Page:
As they’ve done for more than 20 years, this Californian brand centres itself around clothing and gear made with intention—carefully designing every detail to both complement people’s active lifestyles while still considering the needs of tomorrow. Their very first products were even labelled with homemade tags made from recycled paper and the orders shipped in leftover fruit boxes from local grocery stores. As of one of the first major apparel companies to offer Fair Trade certified clothing, they have continued with their commitment in offering more bluesign® certified lines, introducing the use of traceable, responsible down (according to the independent Responsible Down Standard – RDS) and PFC-free durable water repellent (DWR) into production. They have also done a lot of work to promote working with hemp in their own clothes and trying to give it a new, up-graded reputation in the industry.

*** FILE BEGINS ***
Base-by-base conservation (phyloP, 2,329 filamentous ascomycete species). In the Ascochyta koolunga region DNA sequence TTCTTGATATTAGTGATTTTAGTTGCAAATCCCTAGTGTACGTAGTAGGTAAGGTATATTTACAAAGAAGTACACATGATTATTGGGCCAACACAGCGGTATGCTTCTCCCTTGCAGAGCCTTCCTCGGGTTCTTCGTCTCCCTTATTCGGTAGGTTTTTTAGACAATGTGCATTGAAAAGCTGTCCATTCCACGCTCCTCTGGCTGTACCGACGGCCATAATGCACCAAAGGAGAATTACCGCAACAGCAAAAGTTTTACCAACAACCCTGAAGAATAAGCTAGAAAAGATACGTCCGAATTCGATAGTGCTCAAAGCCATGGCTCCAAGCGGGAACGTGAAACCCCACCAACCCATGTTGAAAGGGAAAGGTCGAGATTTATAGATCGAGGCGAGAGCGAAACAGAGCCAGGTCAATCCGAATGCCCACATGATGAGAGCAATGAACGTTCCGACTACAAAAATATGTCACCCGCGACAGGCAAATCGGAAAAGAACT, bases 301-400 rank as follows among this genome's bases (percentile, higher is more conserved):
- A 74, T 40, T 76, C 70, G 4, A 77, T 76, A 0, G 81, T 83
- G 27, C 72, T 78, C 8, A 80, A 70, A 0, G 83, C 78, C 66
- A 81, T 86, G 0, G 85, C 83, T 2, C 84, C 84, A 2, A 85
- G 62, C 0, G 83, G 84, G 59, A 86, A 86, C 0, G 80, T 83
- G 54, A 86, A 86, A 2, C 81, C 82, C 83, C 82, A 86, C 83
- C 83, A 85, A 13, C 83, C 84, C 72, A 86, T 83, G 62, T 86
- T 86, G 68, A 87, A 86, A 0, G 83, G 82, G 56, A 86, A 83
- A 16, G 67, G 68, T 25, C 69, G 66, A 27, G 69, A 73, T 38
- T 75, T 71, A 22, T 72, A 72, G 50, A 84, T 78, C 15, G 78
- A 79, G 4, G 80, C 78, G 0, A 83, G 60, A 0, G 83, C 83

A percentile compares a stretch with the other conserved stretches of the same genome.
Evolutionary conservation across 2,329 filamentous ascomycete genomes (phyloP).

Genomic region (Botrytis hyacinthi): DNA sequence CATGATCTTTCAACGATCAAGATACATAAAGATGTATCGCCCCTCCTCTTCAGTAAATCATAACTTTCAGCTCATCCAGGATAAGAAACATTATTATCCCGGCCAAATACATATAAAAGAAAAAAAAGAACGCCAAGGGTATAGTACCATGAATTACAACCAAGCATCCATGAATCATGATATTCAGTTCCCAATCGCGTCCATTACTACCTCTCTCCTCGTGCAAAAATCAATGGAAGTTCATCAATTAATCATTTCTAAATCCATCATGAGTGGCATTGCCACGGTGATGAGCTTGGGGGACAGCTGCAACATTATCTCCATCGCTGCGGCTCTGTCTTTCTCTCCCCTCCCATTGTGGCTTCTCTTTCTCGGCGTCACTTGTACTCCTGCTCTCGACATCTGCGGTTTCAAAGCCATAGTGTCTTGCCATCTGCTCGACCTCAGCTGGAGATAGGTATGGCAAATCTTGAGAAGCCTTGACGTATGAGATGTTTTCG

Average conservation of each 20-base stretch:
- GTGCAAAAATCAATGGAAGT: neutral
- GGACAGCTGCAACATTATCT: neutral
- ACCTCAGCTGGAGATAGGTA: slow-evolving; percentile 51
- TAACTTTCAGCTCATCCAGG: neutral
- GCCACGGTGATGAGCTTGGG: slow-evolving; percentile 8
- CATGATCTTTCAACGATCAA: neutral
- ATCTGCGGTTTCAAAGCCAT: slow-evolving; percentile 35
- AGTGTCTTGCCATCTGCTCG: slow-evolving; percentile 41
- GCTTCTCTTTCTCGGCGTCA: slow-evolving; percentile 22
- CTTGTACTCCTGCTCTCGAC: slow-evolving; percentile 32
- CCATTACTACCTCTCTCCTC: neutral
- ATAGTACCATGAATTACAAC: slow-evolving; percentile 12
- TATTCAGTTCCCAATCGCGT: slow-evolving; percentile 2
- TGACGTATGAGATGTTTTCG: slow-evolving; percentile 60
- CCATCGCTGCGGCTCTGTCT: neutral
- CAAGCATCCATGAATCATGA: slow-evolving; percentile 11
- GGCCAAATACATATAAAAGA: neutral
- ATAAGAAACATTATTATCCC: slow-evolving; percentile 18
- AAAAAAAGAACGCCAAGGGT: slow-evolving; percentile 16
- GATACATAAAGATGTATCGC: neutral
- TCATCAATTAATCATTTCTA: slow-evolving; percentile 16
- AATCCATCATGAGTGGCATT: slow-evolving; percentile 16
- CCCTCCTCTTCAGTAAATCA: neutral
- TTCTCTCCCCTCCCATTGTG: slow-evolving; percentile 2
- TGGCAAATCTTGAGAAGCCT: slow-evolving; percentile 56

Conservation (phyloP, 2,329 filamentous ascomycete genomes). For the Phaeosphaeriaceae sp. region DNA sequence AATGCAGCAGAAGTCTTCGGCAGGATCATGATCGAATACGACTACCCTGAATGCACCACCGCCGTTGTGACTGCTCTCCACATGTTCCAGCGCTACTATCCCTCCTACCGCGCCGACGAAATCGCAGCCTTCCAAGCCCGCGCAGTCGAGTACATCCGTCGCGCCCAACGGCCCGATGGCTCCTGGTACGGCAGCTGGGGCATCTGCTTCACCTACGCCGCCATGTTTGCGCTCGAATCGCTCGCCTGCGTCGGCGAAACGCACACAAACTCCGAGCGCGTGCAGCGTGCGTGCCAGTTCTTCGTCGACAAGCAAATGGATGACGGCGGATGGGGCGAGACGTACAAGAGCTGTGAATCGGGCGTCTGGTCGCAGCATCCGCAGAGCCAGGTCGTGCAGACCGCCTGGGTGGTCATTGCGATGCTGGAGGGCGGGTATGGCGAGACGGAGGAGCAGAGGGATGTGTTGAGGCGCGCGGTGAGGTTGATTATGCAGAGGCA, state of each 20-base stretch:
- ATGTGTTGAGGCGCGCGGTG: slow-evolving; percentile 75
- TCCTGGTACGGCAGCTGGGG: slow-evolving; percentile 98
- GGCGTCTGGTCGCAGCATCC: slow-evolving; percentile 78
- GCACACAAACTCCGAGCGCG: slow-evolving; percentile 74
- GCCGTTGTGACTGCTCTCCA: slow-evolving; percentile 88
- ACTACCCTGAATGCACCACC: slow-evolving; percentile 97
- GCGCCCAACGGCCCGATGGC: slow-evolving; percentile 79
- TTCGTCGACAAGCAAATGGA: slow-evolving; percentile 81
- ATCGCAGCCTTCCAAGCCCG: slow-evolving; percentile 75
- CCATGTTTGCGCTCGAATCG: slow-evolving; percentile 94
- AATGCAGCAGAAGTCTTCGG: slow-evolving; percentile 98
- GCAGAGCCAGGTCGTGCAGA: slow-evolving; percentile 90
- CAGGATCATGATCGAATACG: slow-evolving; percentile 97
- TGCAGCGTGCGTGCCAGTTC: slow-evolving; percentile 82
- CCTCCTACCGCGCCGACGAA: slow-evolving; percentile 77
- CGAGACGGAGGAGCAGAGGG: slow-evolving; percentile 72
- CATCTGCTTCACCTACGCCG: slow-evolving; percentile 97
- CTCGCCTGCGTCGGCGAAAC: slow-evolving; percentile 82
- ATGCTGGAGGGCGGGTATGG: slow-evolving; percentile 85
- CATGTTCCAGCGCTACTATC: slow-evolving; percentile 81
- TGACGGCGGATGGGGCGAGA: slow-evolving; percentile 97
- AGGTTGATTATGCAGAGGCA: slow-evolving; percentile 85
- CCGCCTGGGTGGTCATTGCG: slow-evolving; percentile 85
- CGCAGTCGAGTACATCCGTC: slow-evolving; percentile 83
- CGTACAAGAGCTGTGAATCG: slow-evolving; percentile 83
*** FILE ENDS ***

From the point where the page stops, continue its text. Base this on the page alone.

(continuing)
Being called a “kind of wonder crop”, hemp doesn’t require any chemical pesticides, fertilisers or treatments during cultivation, harvest and processing. This makes it safer for the farmers that grow it as well as the land it’s grown on and makes it easier for people to answer the questions consumers are starting to care more about: where did this come from and what is its impact?
To find out more about PrAna’s commitment to sustainability and all the many ways they’re making a difference, head to their website.
Are there any brands we didn’t speak to that you think have always had eco-consciousness and sustainability at the core of what they do? Let us know who they are and why in the comments.
Feature image courtesy of Berg Outdoor.